According to the QA magazine instructions, the next thing I was supposed to do was seal the quilt before I added paint, oil pastels, etc. So here is the quilt right after I applied a mixture of two gel mediums to the piece. Also according to the instructions, you should mix matte and gloss gel medium to get a satin finish. When this photo was taken, it was difficult to see that satin finish! However, you should be able to see all the lines I made with thread on the collage. What the sewing machine didn't catch, the gel medium did!

Once dry, I was struck by how much the brown fabric felt and looked like leather. In fact, I was so impressed with the fabric, I thought it was the perfect addition to the football fabric I had shunned earlier this month. A great flopportunity had transformed this piece from dull to daring, or as I named it, "From Nowhere to Noticeable." In case you can't read it, these are the header words on the dictionary page and I named the quilt accordingly.

Originally, when the black fabric was in place, I had planned for this to be the first of several layers. I had planned to use various paints, oil pastels, and Shiva Paintstiks, materials I actually had that the instructions called for in the next layers I would add. With the addition of the football fabric, the entire game changed (pun actually intended there!).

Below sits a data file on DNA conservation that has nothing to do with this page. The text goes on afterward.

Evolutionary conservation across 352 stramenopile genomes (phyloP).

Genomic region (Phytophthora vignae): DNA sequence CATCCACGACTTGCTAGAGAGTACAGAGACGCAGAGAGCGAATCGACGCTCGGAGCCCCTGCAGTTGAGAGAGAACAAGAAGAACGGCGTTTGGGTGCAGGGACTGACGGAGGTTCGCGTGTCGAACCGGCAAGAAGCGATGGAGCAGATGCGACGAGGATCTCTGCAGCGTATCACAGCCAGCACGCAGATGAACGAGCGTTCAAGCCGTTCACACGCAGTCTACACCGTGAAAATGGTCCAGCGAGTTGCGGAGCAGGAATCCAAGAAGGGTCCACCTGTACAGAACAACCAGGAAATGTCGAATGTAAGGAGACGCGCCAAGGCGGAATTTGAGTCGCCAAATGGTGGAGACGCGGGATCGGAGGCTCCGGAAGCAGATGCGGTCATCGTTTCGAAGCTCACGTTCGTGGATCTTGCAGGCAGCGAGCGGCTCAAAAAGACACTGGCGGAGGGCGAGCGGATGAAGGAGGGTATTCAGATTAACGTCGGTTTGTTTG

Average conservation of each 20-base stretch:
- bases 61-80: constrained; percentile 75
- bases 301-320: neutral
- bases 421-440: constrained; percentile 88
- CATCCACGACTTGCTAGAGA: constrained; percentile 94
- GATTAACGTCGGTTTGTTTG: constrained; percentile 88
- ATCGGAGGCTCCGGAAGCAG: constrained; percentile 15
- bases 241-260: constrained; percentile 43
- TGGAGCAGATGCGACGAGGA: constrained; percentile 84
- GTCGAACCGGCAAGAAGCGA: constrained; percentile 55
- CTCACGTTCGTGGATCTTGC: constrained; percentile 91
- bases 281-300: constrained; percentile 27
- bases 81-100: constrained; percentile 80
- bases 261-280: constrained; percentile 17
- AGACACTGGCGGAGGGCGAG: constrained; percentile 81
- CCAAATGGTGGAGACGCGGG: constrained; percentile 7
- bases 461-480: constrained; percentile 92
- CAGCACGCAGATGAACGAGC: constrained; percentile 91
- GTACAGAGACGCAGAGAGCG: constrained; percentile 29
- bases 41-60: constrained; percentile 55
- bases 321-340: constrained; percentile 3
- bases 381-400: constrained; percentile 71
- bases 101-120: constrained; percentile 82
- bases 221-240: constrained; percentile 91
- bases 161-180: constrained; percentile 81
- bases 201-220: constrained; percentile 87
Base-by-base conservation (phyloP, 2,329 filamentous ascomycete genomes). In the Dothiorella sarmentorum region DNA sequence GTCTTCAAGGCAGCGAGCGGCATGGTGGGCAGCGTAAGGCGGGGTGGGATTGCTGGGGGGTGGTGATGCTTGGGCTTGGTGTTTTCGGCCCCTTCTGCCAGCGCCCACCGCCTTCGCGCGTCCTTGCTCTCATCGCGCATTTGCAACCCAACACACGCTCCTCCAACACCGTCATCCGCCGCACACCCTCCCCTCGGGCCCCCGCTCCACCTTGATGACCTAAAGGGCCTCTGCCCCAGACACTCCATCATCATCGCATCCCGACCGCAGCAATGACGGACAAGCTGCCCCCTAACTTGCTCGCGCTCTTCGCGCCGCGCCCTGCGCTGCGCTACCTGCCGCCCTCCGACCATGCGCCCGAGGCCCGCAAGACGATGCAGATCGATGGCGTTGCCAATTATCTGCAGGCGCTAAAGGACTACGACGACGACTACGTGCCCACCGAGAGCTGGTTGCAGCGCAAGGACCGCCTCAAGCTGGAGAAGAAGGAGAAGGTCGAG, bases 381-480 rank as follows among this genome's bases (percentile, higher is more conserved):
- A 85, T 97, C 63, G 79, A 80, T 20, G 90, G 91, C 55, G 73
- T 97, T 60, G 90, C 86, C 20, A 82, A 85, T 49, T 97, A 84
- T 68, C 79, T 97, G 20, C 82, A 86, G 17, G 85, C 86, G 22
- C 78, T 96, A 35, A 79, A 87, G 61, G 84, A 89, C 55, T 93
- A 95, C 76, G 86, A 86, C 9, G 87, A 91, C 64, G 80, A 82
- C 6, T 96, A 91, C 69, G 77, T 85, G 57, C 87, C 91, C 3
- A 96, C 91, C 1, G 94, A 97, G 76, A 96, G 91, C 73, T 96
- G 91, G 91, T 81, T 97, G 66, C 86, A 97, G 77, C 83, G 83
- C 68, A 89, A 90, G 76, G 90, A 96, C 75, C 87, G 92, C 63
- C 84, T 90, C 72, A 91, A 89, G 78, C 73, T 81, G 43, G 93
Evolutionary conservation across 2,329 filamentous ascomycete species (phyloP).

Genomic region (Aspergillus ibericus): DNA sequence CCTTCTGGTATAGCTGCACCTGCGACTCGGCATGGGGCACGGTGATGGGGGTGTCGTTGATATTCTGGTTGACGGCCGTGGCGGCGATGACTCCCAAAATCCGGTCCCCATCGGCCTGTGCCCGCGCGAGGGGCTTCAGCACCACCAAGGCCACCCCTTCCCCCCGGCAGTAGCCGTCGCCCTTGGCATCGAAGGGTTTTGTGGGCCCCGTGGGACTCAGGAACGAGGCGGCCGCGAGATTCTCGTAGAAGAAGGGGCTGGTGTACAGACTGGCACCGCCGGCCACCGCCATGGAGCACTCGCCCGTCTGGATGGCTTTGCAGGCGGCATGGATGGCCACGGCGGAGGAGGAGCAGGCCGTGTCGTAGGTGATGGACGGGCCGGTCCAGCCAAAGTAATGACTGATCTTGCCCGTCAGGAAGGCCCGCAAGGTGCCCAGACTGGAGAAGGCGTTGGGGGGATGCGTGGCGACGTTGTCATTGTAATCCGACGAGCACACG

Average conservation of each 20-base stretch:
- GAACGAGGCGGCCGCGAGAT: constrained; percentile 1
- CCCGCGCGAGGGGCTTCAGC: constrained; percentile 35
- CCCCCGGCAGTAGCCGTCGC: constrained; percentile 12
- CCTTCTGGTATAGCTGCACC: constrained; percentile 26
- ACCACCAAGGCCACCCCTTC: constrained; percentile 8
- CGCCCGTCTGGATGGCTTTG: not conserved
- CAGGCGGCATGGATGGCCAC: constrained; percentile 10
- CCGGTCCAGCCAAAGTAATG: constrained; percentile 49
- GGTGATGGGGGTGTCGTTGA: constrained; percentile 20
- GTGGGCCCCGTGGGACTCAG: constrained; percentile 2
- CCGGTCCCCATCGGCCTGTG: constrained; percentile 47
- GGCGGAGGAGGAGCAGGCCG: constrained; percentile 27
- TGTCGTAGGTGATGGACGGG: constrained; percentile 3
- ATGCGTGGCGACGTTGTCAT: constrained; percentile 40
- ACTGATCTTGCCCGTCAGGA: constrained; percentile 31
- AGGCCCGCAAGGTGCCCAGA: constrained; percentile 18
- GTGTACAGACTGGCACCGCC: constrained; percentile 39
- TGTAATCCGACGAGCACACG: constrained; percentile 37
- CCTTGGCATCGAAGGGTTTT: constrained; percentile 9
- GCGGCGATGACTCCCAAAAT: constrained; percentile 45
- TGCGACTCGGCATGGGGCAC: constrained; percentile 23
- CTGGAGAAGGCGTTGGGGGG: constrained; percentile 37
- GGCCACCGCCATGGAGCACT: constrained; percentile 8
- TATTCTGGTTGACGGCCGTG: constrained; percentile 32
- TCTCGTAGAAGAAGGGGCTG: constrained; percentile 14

Instead of oil pastels or Paintstiks, I reached for the rub-n-buff. The beautiful metallic blues and raw umber

were the perfect additions I needed to color the dictionary page and bits of the dyed and monoprinted fabric.

Here it is in all its glory after it had dried. I think it will be the absolute perfect quilt or even a table centerpiece for Super Bowl Sunday, February 5. The size of this piece is approximately 15 inches by 15 inches and it is completely covered in a thick layer of protective gel medium. So, should I (or my Super Bowl Party guests) spill something on the collage quilt, it will quickly and easily wipe up.

I can't wait to make another one of these collage quilts. The next one will incorporate some of the paint supplies I didn't use this time. Are you using your existing art supplies instead of buying new supplies? I keep seeing "use it up" and "finish those UFOs" posts on my blogging journeys, so it seems to be the perfect year to do it.

14 thoughtful remarks:

Diana said...

I love your word "floppertunity"! It describes so many of my activities, lol.

Craftymoose Crafts said...

I am a casual sewer, quilter, painter, etc--but one thing I never would have thought to pair with wonder under is Paper!!! Fun quilt for superbowl.